Thursday, December 9, 2010

Dan Brown's Robert Langdon Trilogy (So Far)

Photo: Da Vinci's The Last Supper.  Go to the back of the class if you didn't know that.  But don't be ashamed if you didn't know that the real name is Cenacolo.  You didn't expect a guy who spoke Italian and Latin to name his painting in English, did you?  Did you?!?

A couple of comments on Dan Brown's Robert Langdon Trilogy:

Angels and Demons:

Maybe better than Code.  One of the better 1-2 punches in recent literary history.  I wish the public could've let Umberto Eco or Iain Pears do the same for the genre, but at least someone put the genre on the map.  I'll bet the better writers like Eco and Pears benefited from Brown's success.  Creepy bad guy, and Brown shows how pace and history/description (with the occasional hysterically false entertainment) can be done.  Again, like Code and Harry Potter, it made non-readers want to read.  That's good enough.

And the Annotated Angels and Demons is even more cool.  Buy it, and Google the interesting stuff.  It's like having Wikipedia in a cliffhanger book.  You know how you read some books for the recipes, or for things that have nothing to do with the story or writing?  Read this stuff for the interesting artwork, (occasionally correct) history, and real-life historical people, and then Wikipedia them or Google them.  I'm nerdy like that.

The Annotated Da Vinci Code:

Much cooler than just the novel alone.  Great pictures of artwork a must to see what Langdon was seeing.  Good page-turning pot-boiler that isn't meant to be more than it is.  Intelligently gripping, though not quite intellectual.  Nice Gnostic touches, though, and a little bit of common sense never hurts.  The intelligent reader will be able to sift through the material and separate nuggets of intelligent coolness from the hysterically false entertainment.  Made non-readers want to read, so what's not to like about that?  Cardboard characterization a la Crichton, but the best of its type.  Angels and Demons may be better.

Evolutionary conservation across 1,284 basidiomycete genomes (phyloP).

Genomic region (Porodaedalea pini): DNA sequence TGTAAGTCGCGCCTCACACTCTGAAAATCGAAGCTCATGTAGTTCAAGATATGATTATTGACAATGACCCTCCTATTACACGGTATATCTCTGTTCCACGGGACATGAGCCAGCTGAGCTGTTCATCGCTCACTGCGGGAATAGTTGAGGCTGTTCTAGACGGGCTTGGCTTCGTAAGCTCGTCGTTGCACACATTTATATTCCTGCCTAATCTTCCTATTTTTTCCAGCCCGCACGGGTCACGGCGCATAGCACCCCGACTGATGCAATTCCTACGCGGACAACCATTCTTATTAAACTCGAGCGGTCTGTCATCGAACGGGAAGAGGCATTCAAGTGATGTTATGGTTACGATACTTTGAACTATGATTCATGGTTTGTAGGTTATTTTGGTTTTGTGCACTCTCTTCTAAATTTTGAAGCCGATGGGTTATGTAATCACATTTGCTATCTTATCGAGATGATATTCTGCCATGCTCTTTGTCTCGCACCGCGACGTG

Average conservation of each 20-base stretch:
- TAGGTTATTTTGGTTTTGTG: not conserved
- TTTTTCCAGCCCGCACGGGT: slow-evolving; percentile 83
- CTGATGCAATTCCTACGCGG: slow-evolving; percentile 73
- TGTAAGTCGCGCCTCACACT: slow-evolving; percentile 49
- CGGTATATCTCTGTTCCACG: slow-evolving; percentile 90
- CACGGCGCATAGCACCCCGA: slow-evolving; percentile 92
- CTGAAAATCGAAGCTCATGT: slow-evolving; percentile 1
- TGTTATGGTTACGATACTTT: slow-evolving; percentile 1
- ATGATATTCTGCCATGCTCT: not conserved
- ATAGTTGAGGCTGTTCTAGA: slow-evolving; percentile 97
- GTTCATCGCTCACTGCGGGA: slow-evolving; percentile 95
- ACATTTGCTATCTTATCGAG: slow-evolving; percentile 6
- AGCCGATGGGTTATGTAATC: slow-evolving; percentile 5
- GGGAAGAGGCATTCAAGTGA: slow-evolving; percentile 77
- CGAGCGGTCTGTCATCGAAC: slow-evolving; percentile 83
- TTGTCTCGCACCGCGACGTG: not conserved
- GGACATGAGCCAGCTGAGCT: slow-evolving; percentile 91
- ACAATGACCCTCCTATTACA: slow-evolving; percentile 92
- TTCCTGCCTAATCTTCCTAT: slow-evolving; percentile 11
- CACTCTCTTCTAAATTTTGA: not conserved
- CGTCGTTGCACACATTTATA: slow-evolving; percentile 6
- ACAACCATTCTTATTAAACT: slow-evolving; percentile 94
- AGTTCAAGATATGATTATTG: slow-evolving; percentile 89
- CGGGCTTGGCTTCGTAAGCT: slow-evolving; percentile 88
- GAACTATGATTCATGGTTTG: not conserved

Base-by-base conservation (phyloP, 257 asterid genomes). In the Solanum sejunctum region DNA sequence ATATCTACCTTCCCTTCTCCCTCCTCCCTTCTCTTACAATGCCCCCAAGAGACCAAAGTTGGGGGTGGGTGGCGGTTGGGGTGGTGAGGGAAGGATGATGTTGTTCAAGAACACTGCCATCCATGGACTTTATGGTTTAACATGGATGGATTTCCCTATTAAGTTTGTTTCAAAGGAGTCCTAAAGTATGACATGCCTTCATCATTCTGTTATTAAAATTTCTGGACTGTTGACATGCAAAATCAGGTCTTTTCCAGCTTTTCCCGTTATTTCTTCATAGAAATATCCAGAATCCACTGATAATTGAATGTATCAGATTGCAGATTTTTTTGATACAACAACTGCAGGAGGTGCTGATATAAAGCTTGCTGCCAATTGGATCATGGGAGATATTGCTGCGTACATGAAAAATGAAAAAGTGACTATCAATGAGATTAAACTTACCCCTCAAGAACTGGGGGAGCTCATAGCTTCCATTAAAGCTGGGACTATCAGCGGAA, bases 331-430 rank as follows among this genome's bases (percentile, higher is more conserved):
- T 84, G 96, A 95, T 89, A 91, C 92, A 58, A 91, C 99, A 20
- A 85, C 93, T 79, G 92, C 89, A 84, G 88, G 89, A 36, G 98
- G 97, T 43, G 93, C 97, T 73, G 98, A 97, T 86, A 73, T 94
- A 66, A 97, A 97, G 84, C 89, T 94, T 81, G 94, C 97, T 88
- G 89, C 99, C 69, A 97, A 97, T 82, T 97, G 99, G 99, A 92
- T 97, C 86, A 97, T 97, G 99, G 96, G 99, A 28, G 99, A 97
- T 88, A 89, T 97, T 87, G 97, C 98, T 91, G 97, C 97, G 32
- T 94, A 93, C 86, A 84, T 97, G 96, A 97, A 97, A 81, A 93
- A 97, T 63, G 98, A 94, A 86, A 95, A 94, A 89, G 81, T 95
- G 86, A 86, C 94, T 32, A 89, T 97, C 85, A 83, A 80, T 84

I repeat the Wikipedia/Google comments here.

The Annotated Lost Symbol:

Disappointing sequel, but anything really was going to be after such mega-sales from the previous two.  Made me see D.C. in a different way, though I knew much of the history in the book already.  Didn't know about the creepy, Washington-as-God painting.  Googled it--really weird.  But the most disappointing thing about it is how Brown (aka Langdon) immediately backed down from the controversy Code made about the Church.  (SPOILER!)  Third-person POV says that Langdon was surprised at the public's occasional vitriol towards him because of the controversy "he" made by publishing "his" book about what happened, but, hey, c'mon, Brown wasn't TOTALLY off-base, and it helped make the Vatican at least a little culpable about the other, more real and modern-day problems it has.  It all made some people (outside Bible-belt America, apparently) doubt and take a step back--and actually think for a moment.  What's wrong with that?  Don't back away from that!  Be proud of it!  Weak "author intrusion" made an already-disappointing book worse.  Put a bad taste in my mouth about it.  ::sigh::


  1. My first Dan Brown was DaVinci Code, read it my sophomore year, loved it. Since then I've read all of his books, and was only dissappointed in one. Severly dissappointed. Do I need to even mention which it was? The Lost Symbol almost became a joke to me as I read it. The ridiculous cliff hangers that didn't lead anywhere until the last ten chapters, the repeated conversations (some of them had to have happened at least five times!), the ending, of the great mystery which didn't even really get solved. So much for six years worth of work. Not sure I'll be buying anymore Brown novels after that complete sell out.

    Whew. I read it so long ago I forgot how much I actually didn't like it! Sorry about that.

    I also enjoyed Angels&Demons, but I keep forgetting where the priest guy actually landed after all that flip flopping. I don't know if that is a sign of good writing and bad memory, or a sloppy ending.

    One of my favorites by him was Deception Point, about the meteor found in the Arctic Circle with fossils of tiny organisims in it, seemingly proving that alien life exsists, until I read Sphere, by Michael Crichton (the only novel of his I've read, and perhaps ever will), which is about something remotely similar that left me feeling distantly indifferent about both.

  2. Emma, sorry it took me so long to get to this one. Wonderful comments. Distantly indifferent is a great way to describe my feeling about Deception Point, and outright dislike for Sphere. Both were chilled. Symbol was indeed a huge letdown, though the George Washington stuff was interesting--and that painting was just weird. Dan Brown needs a huge rebound.